On a trip down the Danube Delta, a writer absorbs the wetland’s beauty and history while learning about its role in the economy of Romania.
The narrow channel opened out into a large lake, stretching away to a tiny border of reeds in the distance. The boat slowed down and we began to float very gently through the thick mesh of lily pads. Close by, two pelicans flew up from where they had also been floating moments before.
Mihai, who sat stock still next to the engine, told us that it was not uncommon for the narrow entrances to these lakes to close up. On those days, his boat had to cut its way back out to the main access channel, hoping that the reeds would not overcome the small outboard motor first. Mihai has lived and worked on the Danube Delta in south-east Romania for over 20 years and has a knowledge of the man-made channels and natural tributaries, intricate and ever-changing, in keeping with the landscape.
The Danube Delta sits on the edge of the Black Sea in the Dobruja region of Romania. It is one of the biggest wetlands in the world and the best-preserved delta in Europe. Some claims have put it as the third highest region of biodiversity in the world.
Once we had passed the mass of lilies, Mihai gradually increased our speed. We bumped across the empty, wind-furrowed water until we were on the other side of the lake and slinked once more into the silence of a channel. Here, the trees overhung on both sides, shading the narrow stretch of water. Fisherman’s huts built of reeds, cut and dried on the riverside, rested on the banks. Handmade, conical nets were drying in the afternoon sun.
The men who fish in the delta do so seasonally, moving into the huts for the summer months and often not returning home to their families until the winter. From the way that Mihai talked, a wealthier member of the community who fishes purely for sport and subsistence, I sensed a certain level of distrust for these semi-nomadic commercial fishermen.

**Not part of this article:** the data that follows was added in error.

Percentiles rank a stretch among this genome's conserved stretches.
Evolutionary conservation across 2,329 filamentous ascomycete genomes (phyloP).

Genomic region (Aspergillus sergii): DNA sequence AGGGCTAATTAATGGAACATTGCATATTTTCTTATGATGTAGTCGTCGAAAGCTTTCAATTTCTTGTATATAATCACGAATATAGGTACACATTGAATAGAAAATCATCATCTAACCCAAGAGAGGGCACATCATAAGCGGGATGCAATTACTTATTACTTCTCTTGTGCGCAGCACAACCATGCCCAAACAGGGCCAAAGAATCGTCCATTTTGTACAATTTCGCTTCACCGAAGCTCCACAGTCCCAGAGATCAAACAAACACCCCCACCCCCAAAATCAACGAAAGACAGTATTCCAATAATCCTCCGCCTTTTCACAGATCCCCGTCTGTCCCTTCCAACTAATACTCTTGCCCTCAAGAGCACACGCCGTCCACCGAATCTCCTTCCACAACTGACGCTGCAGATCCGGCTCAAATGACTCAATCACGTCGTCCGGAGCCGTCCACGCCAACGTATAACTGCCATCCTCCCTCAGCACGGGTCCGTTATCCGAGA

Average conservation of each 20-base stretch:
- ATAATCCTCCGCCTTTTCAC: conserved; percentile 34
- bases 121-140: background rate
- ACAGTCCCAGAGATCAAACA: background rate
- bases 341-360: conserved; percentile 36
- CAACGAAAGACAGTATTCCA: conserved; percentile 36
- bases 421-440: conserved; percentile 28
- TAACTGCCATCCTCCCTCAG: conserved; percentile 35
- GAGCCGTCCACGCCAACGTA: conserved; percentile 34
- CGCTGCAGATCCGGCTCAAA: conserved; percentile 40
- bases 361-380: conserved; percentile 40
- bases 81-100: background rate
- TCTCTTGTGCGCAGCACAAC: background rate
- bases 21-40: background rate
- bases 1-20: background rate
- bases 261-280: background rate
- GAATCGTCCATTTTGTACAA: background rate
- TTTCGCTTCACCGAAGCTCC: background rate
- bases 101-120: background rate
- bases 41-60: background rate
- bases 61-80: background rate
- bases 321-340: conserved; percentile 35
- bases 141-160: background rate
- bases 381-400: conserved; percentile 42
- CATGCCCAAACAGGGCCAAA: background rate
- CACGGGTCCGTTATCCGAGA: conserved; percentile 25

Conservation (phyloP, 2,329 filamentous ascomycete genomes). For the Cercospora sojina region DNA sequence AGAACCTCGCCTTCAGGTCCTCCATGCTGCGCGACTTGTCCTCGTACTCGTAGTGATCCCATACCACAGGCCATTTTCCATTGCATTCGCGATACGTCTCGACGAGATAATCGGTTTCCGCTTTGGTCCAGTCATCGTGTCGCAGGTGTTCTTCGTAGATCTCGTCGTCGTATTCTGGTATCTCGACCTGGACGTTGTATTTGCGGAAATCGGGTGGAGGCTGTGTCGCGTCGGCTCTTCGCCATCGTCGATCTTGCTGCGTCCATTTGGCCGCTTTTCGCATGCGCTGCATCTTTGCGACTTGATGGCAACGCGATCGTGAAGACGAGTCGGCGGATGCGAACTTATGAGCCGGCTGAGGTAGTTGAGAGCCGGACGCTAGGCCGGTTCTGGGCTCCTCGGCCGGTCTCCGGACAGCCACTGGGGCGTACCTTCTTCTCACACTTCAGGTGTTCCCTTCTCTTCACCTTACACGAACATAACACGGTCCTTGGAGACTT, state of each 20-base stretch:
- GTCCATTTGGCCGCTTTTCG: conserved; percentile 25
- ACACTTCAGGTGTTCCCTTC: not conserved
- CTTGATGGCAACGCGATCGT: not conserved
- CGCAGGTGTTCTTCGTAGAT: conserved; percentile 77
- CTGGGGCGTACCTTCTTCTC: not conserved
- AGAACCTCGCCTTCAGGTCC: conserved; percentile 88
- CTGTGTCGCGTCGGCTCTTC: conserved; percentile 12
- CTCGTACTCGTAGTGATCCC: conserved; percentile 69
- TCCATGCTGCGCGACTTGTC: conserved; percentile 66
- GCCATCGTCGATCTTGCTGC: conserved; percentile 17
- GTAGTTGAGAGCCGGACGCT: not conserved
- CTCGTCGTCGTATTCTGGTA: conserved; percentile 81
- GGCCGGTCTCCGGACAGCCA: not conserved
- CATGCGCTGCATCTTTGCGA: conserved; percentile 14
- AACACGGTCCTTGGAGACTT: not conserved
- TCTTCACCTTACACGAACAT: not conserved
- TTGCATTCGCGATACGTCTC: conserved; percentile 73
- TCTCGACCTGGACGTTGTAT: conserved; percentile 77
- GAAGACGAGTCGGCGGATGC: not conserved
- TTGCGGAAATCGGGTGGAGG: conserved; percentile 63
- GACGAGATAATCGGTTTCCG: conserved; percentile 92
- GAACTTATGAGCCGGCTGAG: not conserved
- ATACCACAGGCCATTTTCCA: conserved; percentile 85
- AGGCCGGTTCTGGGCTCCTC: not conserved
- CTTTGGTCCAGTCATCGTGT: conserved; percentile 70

He described how the government had tried to ban the use of the small, traditional wooden boats we saw in the hollows. The pitch they use to coat the bottom, to seal the wood and make it watertight, leaches into the water and pollutes it. They tried to encourage them to move to plastic boats, he said, but they refused. They knew the wooden boats and the way they behaved, the way they moved in the water. He grimaced as we passed one, freshly coated in black and nodding against its mooring on a nearby tree.
Around the entrance to the next lake, we moved past more nets in the water. They had been anchored to wooden poles, buried into the sediment below the water. A black cormorant watched us pass. “In the Delta, bigger fish eat smaller fish,” explained Mihai, in his matter-of-fact manner. “They don’t worry about what type of fish it is. If it is smaller than them, they eat it.” We moved on further in silence. “The birds do the same.”
Cormorants are just one of hundreds of bird species that rely on the delta’s unique ecosystem. Almost the entire global population of red-breasted geese migrate and settle in this region in the winter, as well as pelicans in their millions. The bird life in the delta is immense and shifts with the seasons. The scale was most notable in the shallower, wetland regions where wading birds moved as a bustling mass, burying long beaks into the thick mud.
Prior to the fall of communism in 1989, ambitious plans saw this area of the delta undergo a series of intensive development projects. This included ‘reclaiming’ a vast area of wetland to turn it into farmland, forcing generations of fishermen to become farmers. In the past 15 years, a counter-project has ‘reclaimed’ the land again, flooding the farmland and attempting to restore its original ecosystem.
A wide, deep highway was also cut into the natural web of smaller channels during Ceausescu’s dictatorship, creating a canal that would allow large ships to travel up from the Black Sea and reach further inland. It still remains today. The dimensions and scope of the channel is undeniably impressive but jars after the gently curving natural waterways.